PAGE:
Osteoarthritis occurs when the cartilage and underlying bone in a joint break down, leading to bony overgrowth, pain, swelling and stiffness. The joints most affected are the knees, hips and those of the hands and spine. The condition, for which there is currently no cure, develops gradually, usually in the over-40s.
Women more likely to tear ACL due to ‘knock knees’
Source: Medical News Today
Researchers say that women are nearly four times more likely to suffer from a tear to the ACL (anterior cruciate ligament) in the knee than men, but that it may be prevented by a different “landing strategy.”
ACL injuries are defined as a tearing of the anterior cruciate ligament inside the knee joint. The injury causes the knee to swell, and the joint becomes too painful to bear weight.
These injuries are very common in sports where the participants are required to do many “jump stops and cuts.” This includes basketball, soccer, tennis and volleyball.
Painful frozen shoulder generally resolves, but return to mobility takes time
Source: The Vancouver Sun
Nearly a decade has passed since Lynne Robson’s first encounter with frozen shoulder. But she remembers in exquisite detail the limitations it imposed and the pain it caused her.
Frozen shoulder — also known as adhesive capsulitis — is a condition in which the capsule of connective tissue that encases the shoulder thickens and tightens around the joint. The process is extremely painful and results in a virtual immobilization of the joint, leaving the sufferer with an arm that barely functions. On average, about two-to-three per cent of people will develop frozen shoulder at some point in their lives, says orthopedic surgeon Dr. Stephen Thompson.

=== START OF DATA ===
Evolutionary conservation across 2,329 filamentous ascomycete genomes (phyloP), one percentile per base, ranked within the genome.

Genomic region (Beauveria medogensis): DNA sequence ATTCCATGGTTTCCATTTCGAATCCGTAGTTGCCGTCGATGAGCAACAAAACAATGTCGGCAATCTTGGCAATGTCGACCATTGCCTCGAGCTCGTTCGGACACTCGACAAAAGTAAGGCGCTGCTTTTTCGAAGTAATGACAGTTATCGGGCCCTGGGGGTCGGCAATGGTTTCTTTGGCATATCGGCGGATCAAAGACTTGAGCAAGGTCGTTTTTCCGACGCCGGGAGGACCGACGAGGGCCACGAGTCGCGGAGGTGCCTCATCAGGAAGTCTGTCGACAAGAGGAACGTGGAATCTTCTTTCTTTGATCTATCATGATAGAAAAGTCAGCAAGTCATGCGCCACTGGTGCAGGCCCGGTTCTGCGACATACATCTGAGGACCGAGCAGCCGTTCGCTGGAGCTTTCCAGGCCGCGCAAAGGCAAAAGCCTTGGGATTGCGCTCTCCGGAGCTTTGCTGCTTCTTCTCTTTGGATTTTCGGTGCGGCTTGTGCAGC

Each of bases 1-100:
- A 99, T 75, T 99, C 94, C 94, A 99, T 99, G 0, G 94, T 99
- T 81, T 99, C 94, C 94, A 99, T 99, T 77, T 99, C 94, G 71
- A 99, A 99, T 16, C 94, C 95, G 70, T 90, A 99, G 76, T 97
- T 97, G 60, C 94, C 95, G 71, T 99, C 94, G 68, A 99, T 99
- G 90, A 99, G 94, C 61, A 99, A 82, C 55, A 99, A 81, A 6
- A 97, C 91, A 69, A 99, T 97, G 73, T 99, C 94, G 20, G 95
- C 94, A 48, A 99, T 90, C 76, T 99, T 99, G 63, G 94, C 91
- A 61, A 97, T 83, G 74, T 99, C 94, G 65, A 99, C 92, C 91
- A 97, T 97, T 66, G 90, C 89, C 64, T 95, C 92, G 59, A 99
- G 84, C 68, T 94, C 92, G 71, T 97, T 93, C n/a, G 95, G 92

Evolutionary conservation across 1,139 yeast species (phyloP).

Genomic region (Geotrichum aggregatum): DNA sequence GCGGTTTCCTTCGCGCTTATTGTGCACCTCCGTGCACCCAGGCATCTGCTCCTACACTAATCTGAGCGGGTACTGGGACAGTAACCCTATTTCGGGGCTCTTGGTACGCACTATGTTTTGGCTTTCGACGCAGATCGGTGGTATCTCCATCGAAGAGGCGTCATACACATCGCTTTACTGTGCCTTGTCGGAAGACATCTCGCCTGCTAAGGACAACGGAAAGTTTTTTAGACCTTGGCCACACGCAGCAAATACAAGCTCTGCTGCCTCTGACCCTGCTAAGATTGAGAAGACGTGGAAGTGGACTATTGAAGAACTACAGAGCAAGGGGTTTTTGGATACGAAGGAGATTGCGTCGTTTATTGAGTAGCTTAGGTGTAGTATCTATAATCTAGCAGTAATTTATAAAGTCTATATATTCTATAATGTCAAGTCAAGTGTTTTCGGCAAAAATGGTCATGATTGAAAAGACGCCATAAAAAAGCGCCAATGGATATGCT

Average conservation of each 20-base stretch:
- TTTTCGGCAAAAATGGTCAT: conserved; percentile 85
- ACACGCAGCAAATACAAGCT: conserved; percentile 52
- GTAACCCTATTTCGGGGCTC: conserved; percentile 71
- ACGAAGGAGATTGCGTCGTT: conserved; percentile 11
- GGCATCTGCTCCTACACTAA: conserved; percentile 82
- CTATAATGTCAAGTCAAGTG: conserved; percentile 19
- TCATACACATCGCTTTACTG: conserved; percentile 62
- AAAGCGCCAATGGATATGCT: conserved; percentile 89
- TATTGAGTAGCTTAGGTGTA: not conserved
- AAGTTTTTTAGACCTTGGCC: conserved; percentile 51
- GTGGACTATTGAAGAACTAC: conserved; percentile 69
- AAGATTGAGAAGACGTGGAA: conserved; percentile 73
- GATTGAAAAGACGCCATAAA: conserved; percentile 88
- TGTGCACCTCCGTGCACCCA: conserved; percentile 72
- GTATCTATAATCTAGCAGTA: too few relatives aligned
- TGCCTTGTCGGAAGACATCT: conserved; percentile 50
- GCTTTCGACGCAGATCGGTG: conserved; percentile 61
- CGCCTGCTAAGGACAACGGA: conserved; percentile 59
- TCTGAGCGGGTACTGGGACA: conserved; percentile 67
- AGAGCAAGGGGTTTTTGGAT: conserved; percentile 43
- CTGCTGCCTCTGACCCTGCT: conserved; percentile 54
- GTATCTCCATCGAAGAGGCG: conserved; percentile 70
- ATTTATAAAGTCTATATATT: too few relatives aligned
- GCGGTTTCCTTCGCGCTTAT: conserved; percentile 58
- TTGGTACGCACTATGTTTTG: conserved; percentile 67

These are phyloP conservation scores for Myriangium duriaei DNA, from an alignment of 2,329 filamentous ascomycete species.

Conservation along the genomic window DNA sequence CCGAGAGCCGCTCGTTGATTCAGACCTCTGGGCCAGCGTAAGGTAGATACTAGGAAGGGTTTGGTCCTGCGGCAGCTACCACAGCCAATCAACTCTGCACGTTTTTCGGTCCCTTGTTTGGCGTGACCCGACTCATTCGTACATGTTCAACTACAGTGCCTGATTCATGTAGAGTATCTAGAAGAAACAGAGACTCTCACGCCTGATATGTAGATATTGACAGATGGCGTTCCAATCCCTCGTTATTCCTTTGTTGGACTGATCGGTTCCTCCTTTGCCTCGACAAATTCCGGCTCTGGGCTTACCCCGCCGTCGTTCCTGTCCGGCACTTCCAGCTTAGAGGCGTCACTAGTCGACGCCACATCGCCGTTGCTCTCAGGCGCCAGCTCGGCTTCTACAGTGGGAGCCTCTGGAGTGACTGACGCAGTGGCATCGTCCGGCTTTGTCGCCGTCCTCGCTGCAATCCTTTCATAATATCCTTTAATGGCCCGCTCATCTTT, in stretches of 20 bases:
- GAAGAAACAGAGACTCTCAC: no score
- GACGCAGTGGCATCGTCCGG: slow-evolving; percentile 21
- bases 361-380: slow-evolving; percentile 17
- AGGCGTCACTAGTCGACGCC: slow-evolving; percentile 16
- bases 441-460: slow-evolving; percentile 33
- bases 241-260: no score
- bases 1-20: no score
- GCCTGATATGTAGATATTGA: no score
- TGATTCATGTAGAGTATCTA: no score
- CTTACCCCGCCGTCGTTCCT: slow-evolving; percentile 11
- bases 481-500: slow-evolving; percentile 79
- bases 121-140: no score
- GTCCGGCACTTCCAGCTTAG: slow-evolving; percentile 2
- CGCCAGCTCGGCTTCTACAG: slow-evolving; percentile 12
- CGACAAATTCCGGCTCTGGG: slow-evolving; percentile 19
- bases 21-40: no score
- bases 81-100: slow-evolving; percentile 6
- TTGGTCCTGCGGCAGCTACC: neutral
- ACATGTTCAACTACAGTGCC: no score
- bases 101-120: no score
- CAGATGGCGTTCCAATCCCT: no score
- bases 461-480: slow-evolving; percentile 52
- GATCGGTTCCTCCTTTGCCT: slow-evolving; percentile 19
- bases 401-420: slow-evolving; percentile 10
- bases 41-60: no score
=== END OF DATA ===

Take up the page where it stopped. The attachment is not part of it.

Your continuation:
How to Know If Shoulder Pain Might Be Rotator Cuff Disease
A positive painful arc test and a positive external rotation resistance test in a patient with shoulder pain has a high likelihood of being rotator cuff disease (RCD). And a positive lag test (external or internal rotation) likely means a full-thickness rotator cuff tear.
That’s according to a meta-analytic review of relevant studies. Dr. Job Hermans from Erasmus Medical Center, Rotterdam, the Netherlands and colleagues say they did the analysis to identify the most accurate clinical examination findings for RCD.
The studies they included involved patients referred to a specialist (orthopedist, rheumatologist, or sports medicine physician) for evaluation of shoulder pain. As a result, the prevalence of RCD was high – 33% to 81%, compared to a general population prevalence of 2.8% to 15%, they noted in JAMA August 28. Among five studies with level 1-2 quality scores, a positive painful arc test result was the only finding with a positive likelihood ratio (LR) greater than 2.0 for RCD (LR 3.7). A normal painful arc test result had the lowest negative LR (0.36).